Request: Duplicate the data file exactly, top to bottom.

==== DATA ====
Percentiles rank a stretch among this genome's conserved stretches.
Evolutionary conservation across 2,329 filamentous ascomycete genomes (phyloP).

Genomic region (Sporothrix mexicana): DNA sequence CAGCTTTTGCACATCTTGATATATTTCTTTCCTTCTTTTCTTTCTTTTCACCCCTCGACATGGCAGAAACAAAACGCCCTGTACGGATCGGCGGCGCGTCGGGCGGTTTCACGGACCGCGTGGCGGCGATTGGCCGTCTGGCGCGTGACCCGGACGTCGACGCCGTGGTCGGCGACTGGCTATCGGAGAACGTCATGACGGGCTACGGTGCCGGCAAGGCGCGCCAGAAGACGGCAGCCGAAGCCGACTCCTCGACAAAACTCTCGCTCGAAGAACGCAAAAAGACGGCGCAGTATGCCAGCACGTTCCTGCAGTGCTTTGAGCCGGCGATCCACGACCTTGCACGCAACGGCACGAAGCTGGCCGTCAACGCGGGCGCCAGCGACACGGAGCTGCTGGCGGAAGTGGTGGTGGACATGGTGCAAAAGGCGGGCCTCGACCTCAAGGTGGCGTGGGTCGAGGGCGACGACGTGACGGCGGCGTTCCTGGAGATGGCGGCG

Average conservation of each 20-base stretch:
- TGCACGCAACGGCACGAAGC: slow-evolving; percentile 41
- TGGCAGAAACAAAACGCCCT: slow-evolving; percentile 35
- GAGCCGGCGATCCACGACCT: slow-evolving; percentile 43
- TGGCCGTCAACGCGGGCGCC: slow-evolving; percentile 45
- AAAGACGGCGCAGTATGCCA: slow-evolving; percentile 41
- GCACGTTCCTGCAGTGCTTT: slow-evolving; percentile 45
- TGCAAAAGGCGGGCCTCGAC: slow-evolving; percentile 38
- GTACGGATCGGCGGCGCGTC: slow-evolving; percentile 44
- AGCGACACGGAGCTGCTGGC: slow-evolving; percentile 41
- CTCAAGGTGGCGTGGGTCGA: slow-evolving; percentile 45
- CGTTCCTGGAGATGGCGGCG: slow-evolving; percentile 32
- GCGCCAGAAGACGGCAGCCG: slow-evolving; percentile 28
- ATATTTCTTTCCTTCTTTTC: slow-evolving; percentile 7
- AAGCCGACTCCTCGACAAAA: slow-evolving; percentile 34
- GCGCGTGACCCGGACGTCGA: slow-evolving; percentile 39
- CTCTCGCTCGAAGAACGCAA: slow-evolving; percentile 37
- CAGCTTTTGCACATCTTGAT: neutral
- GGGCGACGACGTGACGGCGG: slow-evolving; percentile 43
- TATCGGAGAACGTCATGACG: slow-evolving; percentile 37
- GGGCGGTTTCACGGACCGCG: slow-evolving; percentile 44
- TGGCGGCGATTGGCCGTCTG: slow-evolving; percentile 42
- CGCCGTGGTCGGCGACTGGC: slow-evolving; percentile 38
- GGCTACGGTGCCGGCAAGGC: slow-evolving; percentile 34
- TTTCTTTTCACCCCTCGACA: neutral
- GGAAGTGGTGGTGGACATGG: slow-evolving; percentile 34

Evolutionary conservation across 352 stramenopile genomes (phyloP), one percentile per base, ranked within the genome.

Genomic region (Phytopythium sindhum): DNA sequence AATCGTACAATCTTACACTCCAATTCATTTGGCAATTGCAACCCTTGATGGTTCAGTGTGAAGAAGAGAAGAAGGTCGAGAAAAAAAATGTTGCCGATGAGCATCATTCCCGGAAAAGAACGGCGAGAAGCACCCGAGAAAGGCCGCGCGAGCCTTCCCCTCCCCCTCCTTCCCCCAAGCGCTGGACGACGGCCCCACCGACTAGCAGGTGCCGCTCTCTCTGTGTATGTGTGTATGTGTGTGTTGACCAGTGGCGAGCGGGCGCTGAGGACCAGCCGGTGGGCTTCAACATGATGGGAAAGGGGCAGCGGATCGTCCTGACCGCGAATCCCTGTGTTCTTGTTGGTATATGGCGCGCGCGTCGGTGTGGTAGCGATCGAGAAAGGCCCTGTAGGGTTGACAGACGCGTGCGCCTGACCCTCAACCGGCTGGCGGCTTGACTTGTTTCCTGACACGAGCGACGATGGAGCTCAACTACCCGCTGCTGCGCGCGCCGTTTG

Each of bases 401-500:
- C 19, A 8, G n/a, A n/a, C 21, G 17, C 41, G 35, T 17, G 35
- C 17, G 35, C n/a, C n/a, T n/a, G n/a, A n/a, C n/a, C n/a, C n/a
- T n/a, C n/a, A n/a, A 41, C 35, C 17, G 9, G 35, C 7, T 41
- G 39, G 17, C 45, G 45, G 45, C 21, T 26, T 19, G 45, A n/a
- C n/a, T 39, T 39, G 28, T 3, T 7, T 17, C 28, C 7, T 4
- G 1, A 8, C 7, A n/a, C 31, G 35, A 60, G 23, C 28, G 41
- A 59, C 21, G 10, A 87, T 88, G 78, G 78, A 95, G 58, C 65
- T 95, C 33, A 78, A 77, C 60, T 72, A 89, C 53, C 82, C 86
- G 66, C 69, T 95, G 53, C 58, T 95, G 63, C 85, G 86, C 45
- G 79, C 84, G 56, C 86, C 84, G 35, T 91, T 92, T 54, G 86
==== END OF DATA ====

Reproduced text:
Percentiles rank a stretch among this genome's conserved stretches.
Evolutionary conservation across 2,329 filamentous ascomycete genomes (phyloP).

Genomic region (Sporothrix mexicana): DNA sequence CAGCTTTTGCACATCTTGATATATTTCTTTCCTTCTTTTCTTTCTTTTCACCCCTCGACATGGCAGAAACAAAACGCCCTGTACGGATCGGCGGCGCGTCGGGCGGTTTCACGGACCGCGTGGCGGCGATTGGCCGTCTGGCGCGTGACCCGGACGTCGACGCCGTGGTCGGCGACTGGCTATCGGAGAACGTCATGACGGGCTACGGTGCCGGCAAGGCGCGCCAGAAGACGGCAGCCGAAGCCGACTCCTCGACAAAACTCTCGCTCGAAGAACGCAAAAAGACGGCGCAGTATGCCAGCACGTTCCTGCAGTGCTTTGAGCCGGCGATCCACGACCTTGCACGCAACGGCACGAAGCTGGCCGTCAACGCGGGCGCCAGCGACACGGAGCTGCTGGCGGAAGTGGTGGTGGACATGGTGCAAAAGGCGGGCCTCGACCTCAAGGTGGCGTGGGTCGAGGGCGACGACGTGACGGCGGCGTTCCTGGAGATGGCGGCG

Average conservation of each 20-base stretch:
- TGCACGCAACGGCACGAAGC: slow-evolving; percentile 41
- TGGCAGAAACAAAACGCCCT: slow-evolving; percentile 35
- GAGCCGGCGATCCACGACCT: slow-evolving; percentile 43
- TGGCCGTCAACGCGGGCGCC: slow-evolving; percentile 45
- AAAGACGGCGCAGTATGCCA: slow-evolving; percentile 41
- GCACGTTCCTGCAGTGCTTT: slow-evolving; percentile 45
- TGCAAAAGGCGGGCCTCGAC: slow-evolving; percentile 38
- GTACGGATCGGCGGCGCGTC: slow-evolving; percentile 44
- AGCGACACGGAGCTGCTGGC: slow-evolving; percentile 41
- CTCAAGGTGGCGTGGGTCGA: slow-evolving; percentile 45
- CGTTCCTGGAGATGGCGGCG: slow-evolving; percentile 32
- GCGCCAGAAGACGGCAGCCG: slow-evolving; percentile 28
- ATATTTCTTTCCTTCTTTTC: slow-evolving; percentile 7
- AAGCCGACTCCTCGACAAAA: slow-evolving; percentile 34
- GCGCGTGACCCGGACGTCGA: slow-evolving; percentile 39
- CTCTCGCTCGAAGAACGCAA: slow-evolving; percentile 37
- CAGCTTTTGCACATCTTGAT: neutral
- GGGCGACGACGTGACGGCGG: slow-evolving; percentile 43
- TATCGGAGAACGTCATGACG: slow-evolving; percentile 37
- GGGCGGTTTCACGGACCGCG: slow-evolving; percentile 44
- TGGCGGCGATTGGCCGTCTG: slow-evolving; percentile 42
- CGCCGTGGTCGGCGACTGGC: slow-evolving; percentile 38
- GGCTACGGTGCCGGCAAGGC: slow-evolving; percentile 34
- TTTCTTTTCACCCCTCGACA: neutral
- GGAAGTGGTGGTGGACATGG: slow-evolving; percentile 34

Evolutionary conservation across 352 stramenopile genomes (phyloP), one percentile per base, ranked within the genome.

Genomic region (Phytopythium sindhum): DNA sequence AATCGTACAATCTTACACTCCAATTCATTTGGCAATTGCAACCCTTGATGGTTCAGTGTGAAGAAGAGAAGAAGGTCGAGAAAAAAAATGTTGCCGATGAGCATCATTCCCGGAAAAGAACGGCGAGAAGCACCCGAGAAAGGCCGCGCGAGCCTTCCCCTCCCCCTCCTTCCCCCAAGCGCTGGACGACGGCCCCACCGACTAGCAGGTGCCGCTCTCTCTGTGTATGTGTGTATGTGTGTGTTGACCAGTGGCGAGCGGGCGCTGAGGACCAGCCGGTGGGCTTCAACATGATGGGAAAGGGGCAGCGGATCGTCCTGACCGCGAATCCCTGTGTTCTTGTTGGTATATGGCGCGCGCGTCGGTGTGGTAGCGATCGAGAAAGGCCCTGTAGGGTTGACAGACGCGTGCGCCTGACCCTCAACCGGCTGGCGGCTTGACTTGTTTCCTGACACGAGCGACGATGGAGCTCAACTACCCGCTGCTGCGCGCGCCGTTTG

Each of bases 401-500:
- C 19, A 8, G n/a, A n/a, C 21, G 17, C 41, G 35, T 17, G 35
- C 17, G 35, C n/a, C n/a, T n/a, G n/a, A n/a, C n/a, C n/a, C n/a
- T n/a, C n/a, A n/a, A 41, C 35, C 17, G 9, G 35, C 7, T 41
- G 39, G 17, C 45, G 45, G 45, C 21, T 26, T 19, G 45, A n/a
- C n/a, T 39, T 39, G 28, T 3, T 7, T 17, C 28, C 7, T 4
- G 1, A 8, C 7, A n/a, C 31, G 35, A 60, G 23, C 28, G 41
- A 59, C 21, G 10, A 87, T 88, G 78, G 78, A 95, G 58, C 65
- T 95, C 33, A 78, A 77, C 60, T 72, A 89, C 53, C 82, C 86
- G 66, C 69, T 95, G 53, C 58, T 95, G 63, C 85, G 86, C 45
- G 79, C 84, G 56, C 86, C 84, G 35, T 91, T 92, T 54, G 86